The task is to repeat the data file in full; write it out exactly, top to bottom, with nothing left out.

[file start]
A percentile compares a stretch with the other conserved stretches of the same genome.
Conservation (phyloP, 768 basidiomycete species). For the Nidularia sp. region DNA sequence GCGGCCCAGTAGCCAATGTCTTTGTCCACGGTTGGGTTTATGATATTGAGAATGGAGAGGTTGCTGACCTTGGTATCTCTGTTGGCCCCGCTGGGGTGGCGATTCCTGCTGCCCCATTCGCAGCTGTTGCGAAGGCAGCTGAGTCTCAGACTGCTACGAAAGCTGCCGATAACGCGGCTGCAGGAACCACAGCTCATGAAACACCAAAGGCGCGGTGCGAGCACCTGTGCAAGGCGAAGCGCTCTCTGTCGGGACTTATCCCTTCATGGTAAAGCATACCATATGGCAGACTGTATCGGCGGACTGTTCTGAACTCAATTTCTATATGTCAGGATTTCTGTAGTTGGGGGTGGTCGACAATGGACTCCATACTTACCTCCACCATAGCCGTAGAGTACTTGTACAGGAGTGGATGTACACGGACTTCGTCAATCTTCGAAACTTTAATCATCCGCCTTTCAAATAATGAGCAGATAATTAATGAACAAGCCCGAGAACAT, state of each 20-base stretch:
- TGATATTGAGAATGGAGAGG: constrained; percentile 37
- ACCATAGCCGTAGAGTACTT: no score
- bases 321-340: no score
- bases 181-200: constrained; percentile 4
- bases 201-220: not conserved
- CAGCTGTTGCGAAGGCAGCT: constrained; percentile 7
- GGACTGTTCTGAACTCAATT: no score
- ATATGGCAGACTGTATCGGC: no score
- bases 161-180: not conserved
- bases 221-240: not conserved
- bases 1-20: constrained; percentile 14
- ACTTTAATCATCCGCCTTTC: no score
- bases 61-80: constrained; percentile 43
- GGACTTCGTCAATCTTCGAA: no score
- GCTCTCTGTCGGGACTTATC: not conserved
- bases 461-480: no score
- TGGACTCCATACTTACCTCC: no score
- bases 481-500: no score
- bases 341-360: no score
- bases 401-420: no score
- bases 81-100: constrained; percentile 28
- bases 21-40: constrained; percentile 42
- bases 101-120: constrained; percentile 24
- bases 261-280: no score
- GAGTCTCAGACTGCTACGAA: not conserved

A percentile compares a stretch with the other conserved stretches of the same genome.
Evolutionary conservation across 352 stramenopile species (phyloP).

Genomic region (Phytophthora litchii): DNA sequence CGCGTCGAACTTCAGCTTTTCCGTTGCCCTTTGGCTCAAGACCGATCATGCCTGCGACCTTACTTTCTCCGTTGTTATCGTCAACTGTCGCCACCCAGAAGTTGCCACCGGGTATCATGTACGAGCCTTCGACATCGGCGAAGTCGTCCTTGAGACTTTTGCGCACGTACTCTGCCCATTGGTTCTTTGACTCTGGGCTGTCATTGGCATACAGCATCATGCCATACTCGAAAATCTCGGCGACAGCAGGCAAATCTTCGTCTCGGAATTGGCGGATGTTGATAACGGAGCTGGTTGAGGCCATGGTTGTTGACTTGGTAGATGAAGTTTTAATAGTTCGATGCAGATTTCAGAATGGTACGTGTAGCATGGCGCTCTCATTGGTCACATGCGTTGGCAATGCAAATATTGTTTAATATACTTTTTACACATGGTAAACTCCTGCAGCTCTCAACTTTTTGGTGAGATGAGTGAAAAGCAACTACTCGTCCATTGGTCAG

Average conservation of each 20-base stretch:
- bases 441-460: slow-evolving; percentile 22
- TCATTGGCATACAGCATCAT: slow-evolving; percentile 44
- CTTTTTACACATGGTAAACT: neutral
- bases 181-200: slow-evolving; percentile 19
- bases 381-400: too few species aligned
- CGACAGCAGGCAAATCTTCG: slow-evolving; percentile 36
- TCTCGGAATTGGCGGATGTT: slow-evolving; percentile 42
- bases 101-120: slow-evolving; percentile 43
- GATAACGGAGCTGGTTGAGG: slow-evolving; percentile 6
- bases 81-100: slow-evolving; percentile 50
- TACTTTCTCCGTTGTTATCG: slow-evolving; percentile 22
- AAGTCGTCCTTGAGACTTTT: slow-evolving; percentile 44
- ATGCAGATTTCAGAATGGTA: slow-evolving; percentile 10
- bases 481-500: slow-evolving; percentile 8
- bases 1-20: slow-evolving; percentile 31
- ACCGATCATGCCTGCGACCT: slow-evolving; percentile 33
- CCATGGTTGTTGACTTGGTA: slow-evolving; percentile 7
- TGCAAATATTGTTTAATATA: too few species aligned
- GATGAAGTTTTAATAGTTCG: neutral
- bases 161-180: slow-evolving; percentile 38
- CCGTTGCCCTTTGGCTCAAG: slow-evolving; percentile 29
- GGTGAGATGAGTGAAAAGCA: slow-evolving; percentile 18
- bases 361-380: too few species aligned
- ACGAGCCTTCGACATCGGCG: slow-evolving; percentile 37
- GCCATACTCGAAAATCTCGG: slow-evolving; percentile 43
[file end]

A percentile compares a stretch with the other conserved stretches of the same genome.
Conservation (phyloP, 768 basidiomycete species). For the Nidularia sp. region DNA sequence GCGGCCCAGTAGCCAATGTCTTTGTCCACGGTTGGGTTTATGATATTGAGAATGGAGAGGTTGCTGACCTTGGTATCTCTGTTGGCCCCGCTGGGGTGGCGATTCCTGCTGCCCCATTCGCAGCTGTTGCGAAGGCAGCTGAGTCTCAGACTGCTACGAAAGCTGCCGATAACGCGGCTGCAGGAACCACAGCTCATGAAACACCAAAGGCGCGGTGCGAGCACCTGTGCAAGGCGAAGCGCTCTCTGTCGGGACTTATCCCTTCATGGTAAAGCATACCATATGGCAGACTGTATCGGCGGACTGTTCTGAACTCAATTTCTATATGTCAGGATTTCTGTAGTTGGGGGTGGTCGACAATGGACTCCATACTTACCTCCACCATAGCCGTAGAGTACTTGTACAGGAGTGGATGTACACGGACTTCGTCAATCTTCGAAACTTTAATCATCCGCCTTTCAAATAATGAGCAGATAATTAATGAACAAGCCCGAGAACAT, state of each 20-base stretch:
- TGATATTGAGAATGGAGAGG: constrained; percentile 37
- ACCATAGCCGTAGAGTACTT: no score
- bases 321-340: no score
- bases 181-200: constrained; percentile 4
- bases 201-220: not conserved
- CAGCTGTTGCGAAGGCAGCT: constrained; percentile 7
- GGACTGTTCTGAACTCAATT: no score
- ATATGGCAGACTGTATCGGC: no score
- bases 161-180: not conserved
- bases 221-240: not conserved
- bases 1-20: constrained; percentile 14
- ACTTTAATCATCCGCCTTTC: no score
- bases 61-80: constrained; percentile 43
- GGACTTCGTCAATCTTCGAA: no score
- GCTCTCTGTCGGGACTTATC: not conserved
- bases 461-480: no score
- TGGACTCCATACTTACCTCC: no score
- bases 481-500: no score
- bases 341-360: no score
- bases 401-420: no score
- bases 81-100: constrained; percentile 28
- bases 21-40: constrained; percentile 42
- bases 101-120: constrained; percentile 24
- bases 261-280: no score
- GAGTCTCAGACTGCTACGAA: not conserved

A percentile compares a stretch with the other conserved stretches of the same genome.
Evolutionary conservation across 352 stramenopile species (phyloP).

Genomic region (Phytophthora litchii): DNA sequence CGCGTCGAACTTCAGCTTTTCCGTTGCCCTTTGGCTCAAGACCGATCATGCCTGCGACCTTACTTTCTCCGTTGTTATCGTCAACTGTCGCCACCCAGAAGTTGCCACCGGGTATCATGTACGAGCCTTCGACATCGGCGAAGTCGTCCTTGAGACTTTTGCGCACGTACTCTGCCCATTGGTTCTTTGACTCTGGGCTGTCATTGGCATACAGCATCATGCCATACTCGAAAATCTCGGCGACAGCAGGCAAATCTTCGTCTCGGAATTGGCGGATGTTGATAACGGAGCTGGTTGAGGCCATGGTTGTTGACTTGGTAGATGAAGTTTTAATAGTTCGATGCAGATTTCAGAATGGTACGTGTAGCATGGCGCTCTCATTGGTCACATGCGTTGGCAATGCAAATATTGTTTAATATACTTTTTACACATGGTAAACTCCTGCAGCTCTCAACTTTTTGGTGAGATGAGTGAAAAGCAACTACTCGTCCATTGGTCAG

Average conservation of each 20-base stretch:
- bases 441-460: slow-evolving; percentile 22
- TCATTGGCATACAGCATCAT: slow-evolving; percentile 44
- CTTTTTACACATGGTAAACT: neutral
- bases 181-200: slow-evolving; percentile 19
- bases 381-400: too few species aligned
- CGACAGCAGGCAAATCTTCG: slow-evolving; percentile 36
- TCTCGGAATTGGCGGATGTT: slow-evolving; percentile 42
- bases 101-120: slow-evolving; percentile 43
- GATAACGGAGCTGGTTGAGG: slow-evolving; percentile 6
- bases 81-100: slow-evolving; percentile 50
- TACTTTCTCCGTTGTTATCG: slow-evolving; percentile 22
- AAGTCGTCCTTGAGACTTTT: slow-evolving; percentile 44
- ATGCAGATTTCAGAATGGTA: slow-evolving; percentile 10
- bases 481-500: slow-evolving; percentile 8
- bases 1-20: slow-evolving; percentile 31
- ACCGATCATGCCTGCGACCT: slow-evolving; percentile 33
- CCATGGTTGTTGACTTGGTA: slow-evolving; percentile 7
- TGCAAATATTGTTTAATATA: too few species aligned
- GATGAAGTTTTAATAGTTCG: neutral
- bases 161-180: slow-evolving; percentile 38
- CCGTTGCCCTTTGGCTCAAG: slow-evolving; percentile 29
- GGTGAGATGAGTGAAAAGCA: slow-evolving; percentile 18
- bases 361-380: too few species aligned
- ACGAGCCTTCGACATCGGCG: slow-evolving; percentile 37
- GCCATACTCGAAAATCTCGG: slow-evolving; percentile 43